Questions to ask to stakeholders

Start with these questions:

  • How long have you been in this role?
  • What are your essential duties and responsibilities?
  • What does a typical day look like?
  • Who are the people and teams you work most closely with? How well is that relationship working?
  • Regarding the project we’re working on, how would you define success? From your perspective, what will have changed for the better once it’s complete?
  • Do you have any concerns about this project?
  • What do you think the greatest challenges to success are? Internal and external?
  • How do you expect your interactions with other people inside or outside this organization will change based on the outcome of this project?

Then, there are the more specific questions that depend on the project. Stakeholders may themselves be users, often of back-end systems or administrative functions:

  • What are your most common tasks with the system?
  • What problems have you noticed?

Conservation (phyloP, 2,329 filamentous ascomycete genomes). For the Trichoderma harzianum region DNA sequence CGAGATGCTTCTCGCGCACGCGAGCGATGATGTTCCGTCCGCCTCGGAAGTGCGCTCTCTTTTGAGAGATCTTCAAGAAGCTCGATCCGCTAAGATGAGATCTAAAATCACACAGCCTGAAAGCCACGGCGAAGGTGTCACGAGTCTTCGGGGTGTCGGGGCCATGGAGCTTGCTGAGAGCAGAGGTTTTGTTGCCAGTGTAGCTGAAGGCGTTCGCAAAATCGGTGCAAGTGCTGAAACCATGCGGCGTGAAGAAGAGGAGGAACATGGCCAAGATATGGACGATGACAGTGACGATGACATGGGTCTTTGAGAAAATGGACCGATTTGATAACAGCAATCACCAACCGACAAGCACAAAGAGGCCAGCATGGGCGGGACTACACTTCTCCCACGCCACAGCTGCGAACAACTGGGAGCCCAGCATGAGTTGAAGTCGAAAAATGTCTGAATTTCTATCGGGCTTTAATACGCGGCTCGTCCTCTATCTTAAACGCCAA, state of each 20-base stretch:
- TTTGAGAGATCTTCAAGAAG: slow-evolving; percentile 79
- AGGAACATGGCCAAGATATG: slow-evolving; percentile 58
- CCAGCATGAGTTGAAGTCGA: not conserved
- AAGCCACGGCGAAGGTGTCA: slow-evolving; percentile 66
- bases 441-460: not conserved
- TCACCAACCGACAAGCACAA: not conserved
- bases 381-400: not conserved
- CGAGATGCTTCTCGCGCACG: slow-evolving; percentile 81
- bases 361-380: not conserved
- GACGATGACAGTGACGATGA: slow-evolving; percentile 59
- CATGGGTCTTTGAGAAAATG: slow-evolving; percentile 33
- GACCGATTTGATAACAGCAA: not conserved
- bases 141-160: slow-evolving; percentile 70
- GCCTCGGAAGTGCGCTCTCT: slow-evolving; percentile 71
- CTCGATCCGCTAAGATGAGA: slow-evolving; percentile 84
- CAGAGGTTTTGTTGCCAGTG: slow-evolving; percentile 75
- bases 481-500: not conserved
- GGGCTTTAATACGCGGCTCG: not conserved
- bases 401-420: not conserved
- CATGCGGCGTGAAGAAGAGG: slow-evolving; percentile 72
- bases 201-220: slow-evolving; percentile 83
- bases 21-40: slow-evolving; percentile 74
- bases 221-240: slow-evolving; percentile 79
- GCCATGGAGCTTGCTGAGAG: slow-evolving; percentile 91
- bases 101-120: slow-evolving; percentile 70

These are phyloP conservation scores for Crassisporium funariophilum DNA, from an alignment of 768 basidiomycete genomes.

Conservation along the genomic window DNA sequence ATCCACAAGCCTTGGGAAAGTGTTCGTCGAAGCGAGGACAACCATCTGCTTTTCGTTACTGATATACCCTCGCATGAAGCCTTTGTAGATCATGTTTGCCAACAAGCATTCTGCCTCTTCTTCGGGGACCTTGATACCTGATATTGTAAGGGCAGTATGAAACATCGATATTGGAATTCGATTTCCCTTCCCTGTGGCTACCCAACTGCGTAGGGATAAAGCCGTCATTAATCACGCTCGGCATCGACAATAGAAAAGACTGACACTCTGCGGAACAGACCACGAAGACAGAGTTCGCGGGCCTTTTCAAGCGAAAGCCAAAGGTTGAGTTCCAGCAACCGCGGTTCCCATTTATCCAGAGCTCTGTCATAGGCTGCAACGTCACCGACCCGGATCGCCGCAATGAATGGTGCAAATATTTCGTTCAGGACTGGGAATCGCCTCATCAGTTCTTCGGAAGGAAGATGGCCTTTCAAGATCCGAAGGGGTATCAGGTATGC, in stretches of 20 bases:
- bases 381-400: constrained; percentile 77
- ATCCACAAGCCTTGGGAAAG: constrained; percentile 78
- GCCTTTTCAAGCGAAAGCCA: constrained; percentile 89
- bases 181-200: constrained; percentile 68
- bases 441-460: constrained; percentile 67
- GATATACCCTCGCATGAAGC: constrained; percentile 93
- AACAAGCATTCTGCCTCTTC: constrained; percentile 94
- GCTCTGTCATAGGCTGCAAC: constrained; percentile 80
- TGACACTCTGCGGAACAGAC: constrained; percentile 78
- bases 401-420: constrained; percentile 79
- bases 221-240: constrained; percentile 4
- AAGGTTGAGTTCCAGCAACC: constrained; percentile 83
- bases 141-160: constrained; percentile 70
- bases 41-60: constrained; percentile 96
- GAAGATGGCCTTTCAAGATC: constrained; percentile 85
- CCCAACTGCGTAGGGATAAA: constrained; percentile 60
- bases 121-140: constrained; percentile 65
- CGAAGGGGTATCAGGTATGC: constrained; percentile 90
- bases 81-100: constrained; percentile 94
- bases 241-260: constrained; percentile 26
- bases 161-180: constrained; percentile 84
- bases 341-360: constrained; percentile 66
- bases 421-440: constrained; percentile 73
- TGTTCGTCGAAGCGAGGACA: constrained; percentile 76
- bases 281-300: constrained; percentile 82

• What kinds of work-arounds do you use?
  • Have you any concerns about this project?
  • Is there anyone else I should talk to?

For each stakeholder, note the following:

  • What’s their general attitude toward this project?
  • What’s the goal as they describe it?
  • To what extent are this person’s incentives aligned with the project’s success?
  • How much and what type of influence do they have?
  • Who else do they communicate with on a regular basis?
  • To what extent does this stakeholder need to participate throughout the project, and in which role?
  • Is what you heard in harmony or in conflict with what you’ve heard from others throughout the organization?

You’ve interviewed enough people when you feel confident that you know:

  • Who all the stakeholders are.
  • Their roles, attitudes, and perspectives.
  • Their levels of influence, interest, and availability over the course of the project.
  • How they stand to benefit or suffer with the success or failure of your work.
  • The likelihood that any of them have the power or potential to prevent project success.
  • All the ways that the workflow will have to change to make your project a success.
  • The resources you have available for your project process.
  • The resources required to support your project once it’s complete.
  • All the business requirements and constraints.
  • Whether your team and core stakeholders agree on the goals and definition of success.
  • Whether the stated goals are the real shared goals, or whether anyone has a hidden agenda.
  • How people outside the project team view this project.